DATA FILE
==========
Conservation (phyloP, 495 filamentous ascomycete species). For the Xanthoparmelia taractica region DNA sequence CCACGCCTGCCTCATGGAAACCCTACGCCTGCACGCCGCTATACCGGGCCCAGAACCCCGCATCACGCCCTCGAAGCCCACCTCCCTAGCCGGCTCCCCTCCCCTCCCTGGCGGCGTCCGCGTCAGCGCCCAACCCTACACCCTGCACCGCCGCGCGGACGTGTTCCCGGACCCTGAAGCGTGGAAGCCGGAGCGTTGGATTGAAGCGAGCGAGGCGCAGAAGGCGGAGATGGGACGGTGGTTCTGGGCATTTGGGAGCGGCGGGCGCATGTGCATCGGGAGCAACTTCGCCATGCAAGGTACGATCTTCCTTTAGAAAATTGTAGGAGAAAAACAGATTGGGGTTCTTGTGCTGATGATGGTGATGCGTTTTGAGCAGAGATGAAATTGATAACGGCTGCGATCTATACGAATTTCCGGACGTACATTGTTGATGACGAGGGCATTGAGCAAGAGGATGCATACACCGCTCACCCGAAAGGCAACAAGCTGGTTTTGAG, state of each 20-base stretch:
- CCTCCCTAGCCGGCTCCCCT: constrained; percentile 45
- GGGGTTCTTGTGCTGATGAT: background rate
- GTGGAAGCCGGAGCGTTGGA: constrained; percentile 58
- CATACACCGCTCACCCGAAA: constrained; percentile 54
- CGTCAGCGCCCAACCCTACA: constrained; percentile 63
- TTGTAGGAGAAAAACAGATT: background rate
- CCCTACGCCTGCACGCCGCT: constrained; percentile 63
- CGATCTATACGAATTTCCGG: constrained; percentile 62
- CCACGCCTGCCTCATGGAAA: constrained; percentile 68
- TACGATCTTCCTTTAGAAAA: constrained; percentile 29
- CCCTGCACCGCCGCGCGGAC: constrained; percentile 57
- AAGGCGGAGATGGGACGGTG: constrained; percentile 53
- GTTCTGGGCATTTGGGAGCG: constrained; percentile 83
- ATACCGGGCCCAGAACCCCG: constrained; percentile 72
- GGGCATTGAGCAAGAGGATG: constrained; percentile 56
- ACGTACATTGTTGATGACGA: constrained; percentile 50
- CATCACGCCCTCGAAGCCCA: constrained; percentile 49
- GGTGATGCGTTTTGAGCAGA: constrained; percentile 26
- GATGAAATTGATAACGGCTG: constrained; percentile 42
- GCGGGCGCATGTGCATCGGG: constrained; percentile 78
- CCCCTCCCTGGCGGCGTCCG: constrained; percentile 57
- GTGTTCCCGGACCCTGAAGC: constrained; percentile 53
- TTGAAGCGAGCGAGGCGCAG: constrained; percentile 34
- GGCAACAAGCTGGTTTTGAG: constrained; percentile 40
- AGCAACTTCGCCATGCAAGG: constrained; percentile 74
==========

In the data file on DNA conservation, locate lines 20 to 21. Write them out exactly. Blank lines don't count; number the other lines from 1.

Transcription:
- GATGAAATTGATAACGGCTG: constrained; percentile 42
- GCGGGCGCATGTGCATCGGG: constrained; percentile 78